Editor’s Note: Mossy Oak Pro Lisa Thompson of Littleton, Colorado, who’s married to her hunter husband Keith and has twin daughters, is one of the most-knowledgeable and physical elk hunters you'll ever meet. She’s also a mom, a business woman, a basketball player and an expert woodswoman. A member of Cabela’s and Nock On, that produces lighted nocks for arrows, pro staffs, Thompson’s successful at taking big bulls on public lands. If you'll apply the tips and tactics she suggests this week, you’ll have a much-greater chance of filling your elk tag on public lands this fall instead of returning home with an elk tag in your pocket.
I hunt with a bow, a muzzleloader and a modern rifle. I use whatever sporting arm is required to take a bull. One time I was hunting with Donnelle Johnson, my hunting partner and co-owner of HuntData (http://www.huntdata.com/) with me. I had a muzzleloader elk tag for Colorado, and I was hunting in Unit 76, a special unit that I’d waited 8 years to draw. Donnelle was hunting the first part of my hunt with me. My husband, Keith, was planning to do the second part of the hunt with me.
The first two days Donnelle and I spotted several nice bulls, but we couldn’t get in close enough for me to take a shot. We had hunted so hard days one and two that we decided to sleep in on day three and only hunt during the afternoon. Our plan was to go up a really-steep chute to get on top of a mountain and then call both sides of the mountain as we hunted.
We left camp at 10:00 am, climbed up the chute and arrived at the top of the mountain at 1:00 pm. We thought the elk already would be bedded down, and we’d have plenty of time to hunt. When we finally reached the top of the mountain, we both did some cow calling. We didn’t expect to hear a bull bugle, because they should have all been bedded down. Immediately though we had three different bulls bugle - something elk weren’t supposed to do that in the middle of the day. I looked at Donnelle and said, “Oh my gosh, game on!” All three bulls were bugling aggressively. Initially, we thought we could call the bulls into the spot where we were hunting. We each did another what we called a hyper-hot cow call. They all three bugled again, but none of them had moved from where we’d heard them bugle the first time. So, we decided to go after those bulls. We only had gone 150 yards before I looked to my left and saw a spike bull with a cow. Then, we realized that we had walked right into the middle of a herd of elk. We were hunting in dark timber. In a very short time, we called in four satellite bulls. Although every one of the satellite bulls was in bow range, we never saw the herd bull. The herd bull kept bugling and bugling and bugling.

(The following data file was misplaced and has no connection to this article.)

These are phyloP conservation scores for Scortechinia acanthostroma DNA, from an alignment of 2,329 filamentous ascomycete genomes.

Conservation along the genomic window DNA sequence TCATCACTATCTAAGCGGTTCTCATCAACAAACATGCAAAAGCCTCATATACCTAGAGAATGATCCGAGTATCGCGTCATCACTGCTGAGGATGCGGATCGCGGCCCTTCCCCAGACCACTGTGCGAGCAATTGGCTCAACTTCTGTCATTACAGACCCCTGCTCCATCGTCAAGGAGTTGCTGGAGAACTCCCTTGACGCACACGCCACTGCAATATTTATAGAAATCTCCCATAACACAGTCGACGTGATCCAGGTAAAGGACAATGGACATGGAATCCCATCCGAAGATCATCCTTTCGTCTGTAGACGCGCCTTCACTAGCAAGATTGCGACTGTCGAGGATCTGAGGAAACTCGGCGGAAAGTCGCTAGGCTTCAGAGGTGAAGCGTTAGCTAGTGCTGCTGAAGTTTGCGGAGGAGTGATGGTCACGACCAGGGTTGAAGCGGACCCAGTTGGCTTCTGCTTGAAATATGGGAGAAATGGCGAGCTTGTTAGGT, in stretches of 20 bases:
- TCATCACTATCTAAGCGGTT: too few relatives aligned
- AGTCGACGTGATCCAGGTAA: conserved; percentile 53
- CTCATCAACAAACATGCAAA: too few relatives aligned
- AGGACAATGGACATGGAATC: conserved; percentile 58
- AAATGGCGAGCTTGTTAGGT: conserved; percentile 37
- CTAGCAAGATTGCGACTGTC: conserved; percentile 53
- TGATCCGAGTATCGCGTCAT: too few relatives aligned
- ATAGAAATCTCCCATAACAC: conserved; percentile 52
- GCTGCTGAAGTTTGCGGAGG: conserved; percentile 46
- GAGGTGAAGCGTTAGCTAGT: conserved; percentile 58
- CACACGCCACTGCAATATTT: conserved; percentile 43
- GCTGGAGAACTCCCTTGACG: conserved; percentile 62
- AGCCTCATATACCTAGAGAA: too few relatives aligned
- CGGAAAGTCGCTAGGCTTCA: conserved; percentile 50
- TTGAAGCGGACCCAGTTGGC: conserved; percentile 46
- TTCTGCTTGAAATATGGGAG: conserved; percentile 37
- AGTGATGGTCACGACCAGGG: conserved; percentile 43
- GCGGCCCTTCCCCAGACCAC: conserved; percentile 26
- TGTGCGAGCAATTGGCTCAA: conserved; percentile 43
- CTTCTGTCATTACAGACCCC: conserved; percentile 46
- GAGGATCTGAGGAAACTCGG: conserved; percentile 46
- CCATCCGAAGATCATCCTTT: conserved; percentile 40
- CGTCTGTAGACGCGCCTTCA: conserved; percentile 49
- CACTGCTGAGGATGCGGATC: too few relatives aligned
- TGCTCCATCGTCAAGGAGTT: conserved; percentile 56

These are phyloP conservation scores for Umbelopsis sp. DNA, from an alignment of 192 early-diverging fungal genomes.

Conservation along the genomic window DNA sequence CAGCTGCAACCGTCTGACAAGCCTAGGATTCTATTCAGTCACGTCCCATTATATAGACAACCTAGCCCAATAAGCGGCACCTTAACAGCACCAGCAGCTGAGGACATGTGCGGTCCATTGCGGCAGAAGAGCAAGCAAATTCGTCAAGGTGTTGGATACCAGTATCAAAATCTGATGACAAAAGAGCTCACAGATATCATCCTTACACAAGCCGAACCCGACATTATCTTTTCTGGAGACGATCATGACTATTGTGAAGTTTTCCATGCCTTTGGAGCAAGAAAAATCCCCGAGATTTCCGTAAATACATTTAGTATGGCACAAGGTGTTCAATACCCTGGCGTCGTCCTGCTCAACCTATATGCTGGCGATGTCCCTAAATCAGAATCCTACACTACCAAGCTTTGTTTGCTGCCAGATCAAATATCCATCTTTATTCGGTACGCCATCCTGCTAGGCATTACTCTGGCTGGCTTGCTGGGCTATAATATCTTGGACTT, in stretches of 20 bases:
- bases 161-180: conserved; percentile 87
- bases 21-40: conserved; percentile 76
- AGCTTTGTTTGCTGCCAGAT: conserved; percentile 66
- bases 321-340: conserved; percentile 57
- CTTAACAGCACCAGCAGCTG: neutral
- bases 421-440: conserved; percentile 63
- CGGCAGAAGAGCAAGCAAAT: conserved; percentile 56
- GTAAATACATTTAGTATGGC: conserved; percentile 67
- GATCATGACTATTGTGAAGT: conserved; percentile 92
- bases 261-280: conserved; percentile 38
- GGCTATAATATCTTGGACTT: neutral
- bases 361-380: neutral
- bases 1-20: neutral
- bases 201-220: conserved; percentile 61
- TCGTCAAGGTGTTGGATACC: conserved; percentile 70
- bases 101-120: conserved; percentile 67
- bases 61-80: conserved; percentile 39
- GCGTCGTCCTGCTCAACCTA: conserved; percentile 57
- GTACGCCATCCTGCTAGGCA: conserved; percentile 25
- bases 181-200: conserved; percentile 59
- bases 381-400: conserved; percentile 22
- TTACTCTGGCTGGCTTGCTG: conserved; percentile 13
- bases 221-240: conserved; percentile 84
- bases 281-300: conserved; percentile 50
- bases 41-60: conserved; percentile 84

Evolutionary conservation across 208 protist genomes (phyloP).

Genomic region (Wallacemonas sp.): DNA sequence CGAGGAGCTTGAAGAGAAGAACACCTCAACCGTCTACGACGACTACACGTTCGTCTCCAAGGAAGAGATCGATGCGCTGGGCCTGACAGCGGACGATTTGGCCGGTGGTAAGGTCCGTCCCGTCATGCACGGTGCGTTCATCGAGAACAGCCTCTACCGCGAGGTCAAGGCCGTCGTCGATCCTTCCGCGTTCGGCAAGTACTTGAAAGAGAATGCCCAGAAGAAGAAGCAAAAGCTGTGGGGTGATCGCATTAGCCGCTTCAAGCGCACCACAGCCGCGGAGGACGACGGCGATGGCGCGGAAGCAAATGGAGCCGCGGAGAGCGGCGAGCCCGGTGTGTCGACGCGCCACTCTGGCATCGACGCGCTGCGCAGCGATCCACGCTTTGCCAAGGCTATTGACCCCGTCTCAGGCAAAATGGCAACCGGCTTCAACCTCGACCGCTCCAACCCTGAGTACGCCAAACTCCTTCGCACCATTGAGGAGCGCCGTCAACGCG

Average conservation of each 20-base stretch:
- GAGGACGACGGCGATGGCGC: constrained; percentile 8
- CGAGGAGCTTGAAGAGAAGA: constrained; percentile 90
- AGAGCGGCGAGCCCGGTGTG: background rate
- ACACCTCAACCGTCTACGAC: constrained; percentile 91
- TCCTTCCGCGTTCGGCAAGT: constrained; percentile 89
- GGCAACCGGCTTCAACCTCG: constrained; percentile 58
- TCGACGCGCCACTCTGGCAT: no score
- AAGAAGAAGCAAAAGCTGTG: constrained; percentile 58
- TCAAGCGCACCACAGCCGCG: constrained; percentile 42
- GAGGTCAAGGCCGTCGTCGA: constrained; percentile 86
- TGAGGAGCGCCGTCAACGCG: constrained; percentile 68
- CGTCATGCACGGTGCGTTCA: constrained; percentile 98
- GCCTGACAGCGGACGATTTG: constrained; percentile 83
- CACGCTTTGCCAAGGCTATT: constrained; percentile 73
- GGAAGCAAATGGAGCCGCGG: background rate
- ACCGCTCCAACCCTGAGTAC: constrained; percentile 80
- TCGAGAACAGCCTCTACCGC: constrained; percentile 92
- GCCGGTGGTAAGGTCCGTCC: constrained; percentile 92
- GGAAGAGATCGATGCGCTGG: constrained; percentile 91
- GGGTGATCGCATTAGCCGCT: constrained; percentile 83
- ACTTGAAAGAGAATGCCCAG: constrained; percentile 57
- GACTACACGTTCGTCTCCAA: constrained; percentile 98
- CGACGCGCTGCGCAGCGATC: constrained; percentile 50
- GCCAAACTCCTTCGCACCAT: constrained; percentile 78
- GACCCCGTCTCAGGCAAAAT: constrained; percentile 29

Now I've been in front of a herd of elk and been off to the side of a herd of elk before, and I've been behind a herd of elk too. But this was the first time in my life I’d ever been right in the middle of a herd of elk. Every now and then the wind would shift and spook a few of the elk. Occasionally, one or two elk would see us and spook. However, there was so much elk activity all around us that the spooked elk didn’t really spook the entire herd.
I had hunted this area before. So, as the elk began to move, Donnelle and I moved with them. I could tell by the direction the herd was traveling that they were going toward a big bowl where there was a small park. We reached the park ahead of the herd, and a few cows came out into the park. The herd bull had been screaming ever since we first had made contact with him. I know he bugled more than 50 times. As I watched, between 12 and 15 cows came out into the park. Donnelle stayed about 80 yards behind me. When I got to the edge of the park, she would give a hyper-hot elk cow call. I watched several satellite bulls - two 5 pointers, a 4 point and another small bull - come to the edge of the meadow and watch the cows. I was so excited. I started praying, “Please, God, let that herd bull come into the park to gather up his cows like he should.” Before I’d finished my prayer, I saw and heard the herd bull coming out of the dark forest, screaming a bugle.
I was hunting with my Thompson/Center .50 caliber blackpowder rifle and had a bipod on the front of the rifle. I estimated that the bull was about 100-yards away. I pushed my safety off, aimed and squeezed the trigger. When the bullet hit the elk, he took one step and went down. As I gathered my composure, I began to pace off the distance from where I had taken the shot to the spot where the bull expired. When I shot, this nice 6x6 bull was actually 139 yards from me, but the bullet still hit right in the kill zone. The cows left the park, and went up and over the top of the mountain.
This hunt was one of the few textbook type hunts that I'd ever been fortunate enough to be on, since the cows came out in the meadow like they should. The satellite bulls stayed on the edge of the meadow, and then, the herd bull finally appeared to gather up his harem. The bull scored about 320 Boone & Crockett points. I was shooting a 395-grain bullet, with 100 grains of loose powder pushing the bullet and took the bull with open sights. .Colorado doesn’t permit the use of riflescopes for blackpowder hunters.
To get John and Denise Phillips’ free cookbook, “Miz Denise’s Outdoor Cooking: More than 35 Recipes for Elk and Mule Deer,” go to http://johninthewild.com/free-books. You also can learn about John’s other available elk books at http://johninthewild.com/books.